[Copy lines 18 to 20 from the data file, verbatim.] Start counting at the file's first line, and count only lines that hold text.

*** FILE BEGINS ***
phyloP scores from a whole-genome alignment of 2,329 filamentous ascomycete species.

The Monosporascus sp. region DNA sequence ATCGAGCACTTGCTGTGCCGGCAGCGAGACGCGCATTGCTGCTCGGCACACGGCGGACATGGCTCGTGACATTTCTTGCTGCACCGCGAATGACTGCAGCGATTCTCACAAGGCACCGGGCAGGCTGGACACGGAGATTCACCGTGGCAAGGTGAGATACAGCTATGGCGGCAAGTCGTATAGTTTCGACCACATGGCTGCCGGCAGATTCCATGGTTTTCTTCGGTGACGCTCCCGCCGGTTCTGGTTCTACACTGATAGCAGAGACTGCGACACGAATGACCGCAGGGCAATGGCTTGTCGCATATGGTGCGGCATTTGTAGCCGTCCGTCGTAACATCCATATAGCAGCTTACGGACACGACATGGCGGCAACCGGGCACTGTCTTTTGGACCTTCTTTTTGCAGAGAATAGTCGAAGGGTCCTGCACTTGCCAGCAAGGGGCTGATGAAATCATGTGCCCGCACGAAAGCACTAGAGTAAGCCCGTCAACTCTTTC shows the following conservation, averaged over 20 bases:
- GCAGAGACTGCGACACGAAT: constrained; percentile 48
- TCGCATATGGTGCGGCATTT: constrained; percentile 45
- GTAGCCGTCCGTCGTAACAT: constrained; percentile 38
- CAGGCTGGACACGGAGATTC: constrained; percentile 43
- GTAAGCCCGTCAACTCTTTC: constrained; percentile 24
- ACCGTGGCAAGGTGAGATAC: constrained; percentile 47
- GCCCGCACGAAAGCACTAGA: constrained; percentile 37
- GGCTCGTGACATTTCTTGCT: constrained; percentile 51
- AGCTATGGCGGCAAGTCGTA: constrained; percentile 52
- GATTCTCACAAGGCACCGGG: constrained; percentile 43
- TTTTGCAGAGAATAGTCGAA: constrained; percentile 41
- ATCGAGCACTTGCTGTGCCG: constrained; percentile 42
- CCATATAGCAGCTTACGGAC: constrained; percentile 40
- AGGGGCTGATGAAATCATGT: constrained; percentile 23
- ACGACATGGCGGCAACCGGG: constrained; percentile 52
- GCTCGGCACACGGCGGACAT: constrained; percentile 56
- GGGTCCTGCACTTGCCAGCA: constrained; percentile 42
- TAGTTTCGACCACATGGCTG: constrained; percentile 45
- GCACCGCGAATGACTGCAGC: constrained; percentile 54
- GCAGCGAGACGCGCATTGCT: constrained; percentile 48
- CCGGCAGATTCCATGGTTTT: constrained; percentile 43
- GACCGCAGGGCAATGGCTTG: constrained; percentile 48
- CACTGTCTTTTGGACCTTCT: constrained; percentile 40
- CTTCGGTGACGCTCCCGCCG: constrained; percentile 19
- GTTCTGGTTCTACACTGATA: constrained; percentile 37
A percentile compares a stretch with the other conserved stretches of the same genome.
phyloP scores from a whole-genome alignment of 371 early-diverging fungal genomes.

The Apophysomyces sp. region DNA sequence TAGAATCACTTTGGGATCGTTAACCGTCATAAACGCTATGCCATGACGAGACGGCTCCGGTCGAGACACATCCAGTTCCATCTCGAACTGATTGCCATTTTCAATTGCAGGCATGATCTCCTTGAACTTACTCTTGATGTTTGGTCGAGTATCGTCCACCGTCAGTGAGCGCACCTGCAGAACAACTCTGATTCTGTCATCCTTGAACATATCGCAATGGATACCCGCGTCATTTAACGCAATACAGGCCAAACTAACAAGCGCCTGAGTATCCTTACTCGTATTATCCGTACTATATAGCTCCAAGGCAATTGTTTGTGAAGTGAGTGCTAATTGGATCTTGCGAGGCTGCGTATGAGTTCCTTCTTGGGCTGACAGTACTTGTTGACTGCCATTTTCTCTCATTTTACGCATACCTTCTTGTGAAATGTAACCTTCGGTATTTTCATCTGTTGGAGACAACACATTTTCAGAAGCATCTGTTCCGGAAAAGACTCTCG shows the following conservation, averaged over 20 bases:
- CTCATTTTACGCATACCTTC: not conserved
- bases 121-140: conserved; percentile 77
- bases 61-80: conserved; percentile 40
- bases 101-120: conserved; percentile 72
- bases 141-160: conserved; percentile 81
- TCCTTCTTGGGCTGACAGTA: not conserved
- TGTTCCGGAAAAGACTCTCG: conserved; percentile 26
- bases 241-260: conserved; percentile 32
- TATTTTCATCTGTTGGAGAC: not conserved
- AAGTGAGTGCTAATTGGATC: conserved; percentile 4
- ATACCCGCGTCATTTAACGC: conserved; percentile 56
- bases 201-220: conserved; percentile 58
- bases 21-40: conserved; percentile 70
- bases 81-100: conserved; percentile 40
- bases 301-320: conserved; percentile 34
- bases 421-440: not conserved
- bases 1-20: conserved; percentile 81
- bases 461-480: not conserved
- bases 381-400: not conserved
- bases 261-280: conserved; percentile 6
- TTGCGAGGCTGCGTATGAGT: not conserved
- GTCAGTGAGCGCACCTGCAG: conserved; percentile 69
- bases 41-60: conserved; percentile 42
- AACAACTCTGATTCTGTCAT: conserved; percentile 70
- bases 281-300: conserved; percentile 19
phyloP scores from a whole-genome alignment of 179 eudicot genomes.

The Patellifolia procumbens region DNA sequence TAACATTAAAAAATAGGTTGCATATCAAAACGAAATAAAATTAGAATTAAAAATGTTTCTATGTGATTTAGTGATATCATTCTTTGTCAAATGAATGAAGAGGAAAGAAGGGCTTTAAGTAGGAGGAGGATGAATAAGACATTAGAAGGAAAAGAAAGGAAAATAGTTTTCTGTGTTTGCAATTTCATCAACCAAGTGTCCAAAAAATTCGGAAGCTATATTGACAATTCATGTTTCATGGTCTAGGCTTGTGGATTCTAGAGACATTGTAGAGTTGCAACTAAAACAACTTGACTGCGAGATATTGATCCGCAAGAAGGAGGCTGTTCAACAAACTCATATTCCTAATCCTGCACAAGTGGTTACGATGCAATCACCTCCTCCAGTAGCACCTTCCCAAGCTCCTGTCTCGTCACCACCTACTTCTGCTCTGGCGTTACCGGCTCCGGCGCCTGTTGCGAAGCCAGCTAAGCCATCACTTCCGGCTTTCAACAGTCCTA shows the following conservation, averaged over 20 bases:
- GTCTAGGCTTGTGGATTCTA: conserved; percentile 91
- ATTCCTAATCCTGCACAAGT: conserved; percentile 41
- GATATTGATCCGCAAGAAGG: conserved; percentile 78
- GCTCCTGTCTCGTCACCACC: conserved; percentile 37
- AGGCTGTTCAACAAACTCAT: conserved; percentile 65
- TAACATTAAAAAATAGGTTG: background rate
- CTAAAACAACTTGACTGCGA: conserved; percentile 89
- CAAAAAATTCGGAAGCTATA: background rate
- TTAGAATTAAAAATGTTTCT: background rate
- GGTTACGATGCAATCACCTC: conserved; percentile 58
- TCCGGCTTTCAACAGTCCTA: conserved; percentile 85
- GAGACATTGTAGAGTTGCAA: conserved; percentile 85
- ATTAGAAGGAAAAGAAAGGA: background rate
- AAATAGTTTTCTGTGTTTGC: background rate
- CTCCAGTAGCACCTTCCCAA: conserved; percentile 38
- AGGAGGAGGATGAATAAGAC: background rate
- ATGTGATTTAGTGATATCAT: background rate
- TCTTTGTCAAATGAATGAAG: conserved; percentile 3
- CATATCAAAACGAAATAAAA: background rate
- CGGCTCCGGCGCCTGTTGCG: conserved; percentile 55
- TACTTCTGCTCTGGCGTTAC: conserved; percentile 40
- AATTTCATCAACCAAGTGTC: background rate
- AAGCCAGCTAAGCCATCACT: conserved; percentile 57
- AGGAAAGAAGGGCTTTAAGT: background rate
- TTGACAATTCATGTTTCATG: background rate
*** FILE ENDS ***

- GCTCGGCACACGGCGGACAT: constrained; percentile 56
- GGGTCCTGCACTTGCCAGCA: constrained; percentile 42
- TAGTTTCGACCACATGGCTG: constrained; percentile 45